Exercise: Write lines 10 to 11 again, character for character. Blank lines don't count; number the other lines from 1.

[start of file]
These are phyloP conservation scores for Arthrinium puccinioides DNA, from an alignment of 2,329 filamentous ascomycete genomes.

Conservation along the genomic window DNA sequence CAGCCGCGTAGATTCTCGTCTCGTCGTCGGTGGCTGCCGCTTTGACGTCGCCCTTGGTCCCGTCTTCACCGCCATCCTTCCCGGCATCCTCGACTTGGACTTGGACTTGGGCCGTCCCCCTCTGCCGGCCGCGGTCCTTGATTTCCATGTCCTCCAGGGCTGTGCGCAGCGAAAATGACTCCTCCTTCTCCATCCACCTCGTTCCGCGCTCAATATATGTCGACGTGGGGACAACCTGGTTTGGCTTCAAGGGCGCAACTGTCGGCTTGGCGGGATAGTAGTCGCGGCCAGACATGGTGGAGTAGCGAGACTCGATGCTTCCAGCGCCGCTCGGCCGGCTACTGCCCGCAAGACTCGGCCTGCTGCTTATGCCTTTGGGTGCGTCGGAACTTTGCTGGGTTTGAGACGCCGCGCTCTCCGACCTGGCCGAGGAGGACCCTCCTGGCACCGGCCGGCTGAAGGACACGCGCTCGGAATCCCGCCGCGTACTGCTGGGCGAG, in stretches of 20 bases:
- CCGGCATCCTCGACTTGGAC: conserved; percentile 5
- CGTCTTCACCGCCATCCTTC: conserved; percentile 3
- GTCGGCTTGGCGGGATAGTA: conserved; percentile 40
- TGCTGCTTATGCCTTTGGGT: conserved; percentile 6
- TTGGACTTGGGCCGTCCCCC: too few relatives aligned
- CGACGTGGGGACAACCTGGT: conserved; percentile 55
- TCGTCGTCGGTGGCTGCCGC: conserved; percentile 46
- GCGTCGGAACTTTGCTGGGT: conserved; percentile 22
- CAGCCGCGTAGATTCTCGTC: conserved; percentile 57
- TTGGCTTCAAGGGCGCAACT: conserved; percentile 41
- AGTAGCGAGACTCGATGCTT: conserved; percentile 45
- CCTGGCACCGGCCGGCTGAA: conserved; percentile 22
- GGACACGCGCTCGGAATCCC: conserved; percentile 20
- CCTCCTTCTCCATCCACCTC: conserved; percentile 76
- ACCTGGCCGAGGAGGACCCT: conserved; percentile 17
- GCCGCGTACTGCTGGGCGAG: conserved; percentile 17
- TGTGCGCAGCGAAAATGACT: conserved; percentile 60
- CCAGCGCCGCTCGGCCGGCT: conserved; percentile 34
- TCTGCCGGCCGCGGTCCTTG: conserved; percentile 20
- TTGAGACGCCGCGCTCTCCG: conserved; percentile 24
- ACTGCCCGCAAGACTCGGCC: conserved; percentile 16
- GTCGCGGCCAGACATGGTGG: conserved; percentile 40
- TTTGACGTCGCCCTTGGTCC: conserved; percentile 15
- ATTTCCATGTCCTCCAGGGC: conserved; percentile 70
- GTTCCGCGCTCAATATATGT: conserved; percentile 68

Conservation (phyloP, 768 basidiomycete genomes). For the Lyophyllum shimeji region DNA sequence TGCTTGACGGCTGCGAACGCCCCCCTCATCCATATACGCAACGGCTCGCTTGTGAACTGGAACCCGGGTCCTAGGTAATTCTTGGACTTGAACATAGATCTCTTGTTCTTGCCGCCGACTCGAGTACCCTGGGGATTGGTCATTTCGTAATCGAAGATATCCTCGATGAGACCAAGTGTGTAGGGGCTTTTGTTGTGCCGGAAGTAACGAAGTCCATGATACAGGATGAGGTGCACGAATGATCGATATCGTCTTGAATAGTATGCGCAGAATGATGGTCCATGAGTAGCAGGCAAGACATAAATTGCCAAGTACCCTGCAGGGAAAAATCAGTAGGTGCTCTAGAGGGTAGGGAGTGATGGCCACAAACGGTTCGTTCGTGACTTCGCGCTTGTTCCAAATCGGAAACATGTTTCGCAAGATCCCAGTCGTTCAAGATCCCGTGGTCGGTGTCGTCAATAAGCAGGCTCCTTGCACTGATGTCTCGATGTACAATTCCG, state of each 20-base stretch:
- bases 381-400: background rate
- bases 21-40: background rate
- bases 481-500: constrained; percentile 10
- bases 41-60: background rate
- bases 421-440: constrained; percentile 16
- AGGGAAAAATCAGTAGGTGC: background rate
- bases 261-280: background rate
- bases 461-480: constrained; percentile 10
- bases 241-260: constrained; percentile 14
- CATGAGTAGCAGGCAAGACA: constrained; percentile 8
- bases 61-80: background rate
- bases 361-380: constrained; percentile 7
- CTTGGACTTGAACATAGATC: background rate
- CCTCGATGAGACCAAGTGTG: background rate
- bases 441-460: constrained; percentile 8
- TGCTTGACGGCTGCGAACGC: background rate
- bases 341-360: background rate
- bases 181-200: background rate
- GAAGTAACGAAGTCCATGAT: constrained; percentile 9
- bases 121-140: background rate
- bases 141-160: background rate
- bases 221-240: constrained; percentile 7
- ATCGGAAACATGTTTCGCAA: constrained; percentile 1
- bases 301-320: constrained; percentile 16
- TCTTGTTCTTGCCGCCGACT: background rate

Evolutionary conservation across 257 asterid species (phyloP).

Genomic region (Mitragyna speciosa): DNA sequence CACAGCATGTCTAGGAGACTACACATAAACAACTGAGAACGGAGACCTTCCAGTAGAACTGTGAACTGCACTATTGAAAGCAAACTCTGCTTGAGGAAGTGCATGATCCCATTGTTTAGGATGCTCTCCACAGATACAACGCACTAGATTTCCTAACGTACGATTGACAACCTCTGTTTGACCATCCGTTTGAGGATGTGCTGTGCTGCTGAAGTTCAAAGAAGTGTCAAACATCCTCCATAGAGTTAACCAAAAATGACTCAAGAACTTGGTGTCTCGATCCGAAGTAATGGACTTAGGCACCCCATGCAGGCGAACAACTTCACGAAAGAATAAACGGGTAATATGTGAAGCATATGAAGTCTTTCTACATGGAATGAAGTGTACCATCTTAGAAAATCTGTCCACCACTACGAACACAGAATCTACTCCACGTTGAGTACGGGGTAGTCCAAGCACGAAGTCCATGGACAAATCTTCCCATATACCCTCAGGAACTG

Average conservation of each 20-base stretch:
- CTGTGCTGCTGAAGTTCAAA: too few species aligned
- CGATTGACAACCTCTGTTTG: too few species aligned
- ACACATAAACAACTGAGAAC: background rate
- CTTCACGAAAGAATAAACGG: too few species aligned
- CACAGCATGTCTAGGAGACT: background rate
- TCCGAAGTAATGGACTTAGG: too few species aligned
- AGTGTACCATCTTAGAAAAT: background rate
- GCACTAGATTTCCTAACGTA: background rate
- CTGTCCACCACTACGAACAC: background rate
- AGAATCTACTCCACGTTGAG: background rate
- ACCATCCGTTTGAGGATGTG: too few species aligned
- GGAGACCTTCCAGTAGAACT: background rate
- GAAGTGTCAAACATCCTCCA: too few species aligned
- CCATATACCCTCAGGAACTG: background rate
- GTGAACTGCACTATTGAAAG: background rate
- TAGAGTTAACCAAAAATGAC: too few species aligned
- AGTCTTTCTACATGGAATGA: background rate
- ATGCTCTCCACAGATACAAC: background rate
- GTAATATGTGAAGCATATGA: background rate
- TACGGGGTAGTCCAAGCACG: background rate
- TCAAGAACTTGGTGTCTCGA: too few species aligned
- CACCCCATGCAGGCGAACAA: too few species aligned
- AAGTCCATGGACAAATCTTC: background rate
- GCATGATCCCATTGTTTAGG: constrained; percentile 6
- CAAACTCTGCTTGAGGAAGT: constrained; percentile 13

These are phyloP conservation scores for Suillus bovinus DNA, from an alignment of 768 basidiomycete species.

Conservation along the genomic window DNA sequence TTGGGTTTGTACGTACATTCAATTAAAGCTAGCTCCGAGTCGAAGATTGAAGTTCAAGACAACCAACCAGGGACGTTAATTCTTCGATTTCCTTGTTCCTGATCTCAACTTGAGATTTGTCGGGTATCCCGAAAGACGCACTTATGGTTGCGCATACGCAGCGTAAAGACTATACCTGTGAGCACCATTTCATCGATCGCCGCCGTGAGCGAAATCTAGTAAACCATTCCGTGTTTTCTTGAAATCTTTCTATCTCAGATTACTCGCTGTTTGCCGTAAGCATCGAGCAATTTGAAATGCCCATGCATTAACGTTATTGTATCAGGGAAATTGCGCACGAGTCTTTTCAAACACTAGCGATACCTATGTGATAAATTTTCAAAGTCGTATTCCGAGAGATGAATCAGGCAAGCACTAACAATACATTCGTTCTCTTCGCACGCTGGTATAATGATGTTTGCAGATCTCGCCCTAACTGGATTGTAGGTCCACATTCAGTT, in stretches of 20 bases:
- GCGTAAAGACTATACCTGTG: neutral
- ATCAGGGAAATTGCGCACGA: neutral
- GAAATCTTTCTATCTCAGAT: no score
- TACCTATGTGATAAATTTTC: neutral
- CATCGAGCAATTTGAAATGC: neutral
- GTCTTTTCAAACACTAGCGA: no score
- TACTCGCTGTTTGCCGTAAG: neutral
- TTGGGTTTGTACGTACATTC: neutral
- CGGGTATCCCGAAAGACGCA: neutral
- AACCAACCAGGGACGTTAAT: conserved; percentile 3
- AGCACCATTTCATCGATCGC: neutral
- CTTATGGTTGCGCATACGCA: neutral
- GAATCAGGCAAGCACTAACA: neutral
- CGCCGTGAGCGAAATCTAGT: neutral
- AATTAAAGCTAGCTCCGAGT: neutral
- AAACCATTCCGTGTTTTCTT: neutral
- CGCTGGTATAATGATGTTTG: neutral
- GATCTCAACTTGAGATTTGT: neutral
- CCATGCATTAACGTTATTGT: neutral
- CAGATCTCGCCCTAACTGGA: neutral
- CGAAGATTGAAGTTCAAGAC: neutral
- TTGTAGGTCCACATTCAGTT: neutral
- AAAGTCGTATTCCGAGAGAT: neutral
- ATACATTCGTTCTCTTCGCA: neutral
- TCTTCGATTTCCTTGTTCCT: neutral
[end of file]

- GCGTCGGAACTTTGCTGGGT: conserved; percentile 22
- CAGCCGCGTAGATTCTCGTC: conserved; percentile 57